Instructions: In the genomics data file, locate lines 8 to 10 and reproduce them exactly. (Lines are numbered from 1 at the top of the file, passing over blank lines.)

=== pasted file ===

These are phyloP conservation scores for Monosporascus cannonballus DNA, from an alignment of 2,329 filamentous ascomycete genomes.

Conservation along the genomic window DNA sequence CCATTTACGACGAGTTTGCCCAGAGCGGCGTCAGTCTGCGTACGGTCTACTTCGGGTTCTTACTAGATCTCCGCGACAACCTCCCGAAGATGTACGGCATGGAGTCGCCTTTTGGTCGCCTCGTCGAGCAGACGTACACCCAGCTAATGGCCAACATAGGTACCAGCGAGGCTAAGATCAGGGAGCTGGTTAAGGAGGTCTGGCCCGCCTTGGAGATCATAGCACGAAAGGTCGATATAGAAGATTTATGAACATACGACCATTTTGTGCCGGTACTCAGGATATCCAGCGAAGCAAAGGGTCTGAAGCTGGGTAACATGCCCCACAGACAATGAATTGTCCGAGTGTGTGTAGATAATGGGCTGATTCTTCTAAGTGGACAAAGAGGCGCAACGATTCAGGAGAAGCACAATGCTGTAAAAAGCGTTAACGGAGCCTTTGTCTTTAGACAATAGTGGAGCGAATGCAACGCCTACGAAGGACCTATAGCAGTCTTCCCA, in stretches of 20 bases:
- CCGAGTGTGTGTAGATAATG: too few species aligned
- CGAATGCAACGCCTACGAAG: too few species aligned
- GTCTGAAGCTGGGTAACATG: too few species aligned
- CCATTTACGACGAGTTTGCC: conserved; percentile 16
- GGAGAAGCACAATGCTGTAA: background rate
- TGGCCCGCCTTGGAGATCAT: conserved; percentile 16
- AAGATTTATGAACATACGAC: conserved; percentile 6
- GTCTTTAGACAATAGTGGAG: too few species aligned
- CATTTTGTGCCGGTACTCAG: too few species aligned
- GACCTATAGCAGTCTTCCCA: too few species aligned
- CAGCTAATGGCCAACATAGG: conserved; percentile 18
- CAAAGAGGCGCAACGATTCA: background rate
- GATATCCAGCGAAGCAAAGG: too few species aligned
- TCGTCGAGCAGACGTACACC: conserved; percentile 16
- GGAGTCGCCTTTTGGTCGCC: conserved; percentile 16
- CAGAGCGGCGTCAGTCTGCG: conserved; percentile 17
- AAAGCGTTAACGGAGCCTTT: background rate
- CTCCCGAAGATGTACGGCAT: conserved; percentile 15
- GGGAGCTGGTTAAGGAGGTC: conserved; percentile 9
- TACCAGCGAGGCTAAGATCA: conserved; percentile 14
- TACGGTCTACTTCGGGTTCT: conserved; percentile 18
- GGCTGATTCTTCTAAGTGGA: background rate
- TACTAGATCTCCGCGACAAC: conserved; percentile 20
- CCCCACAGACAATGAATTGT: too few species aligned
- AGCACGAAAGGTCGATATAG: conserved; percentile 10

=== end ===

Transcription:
- TGGCCCGCCTTGGAGATCAT: conserved; percentile 16
- AAGATTTATGAACATACGAC: conserved; percentile 6
- GTCTTTAGACAATAGTGGAG: too few species aligned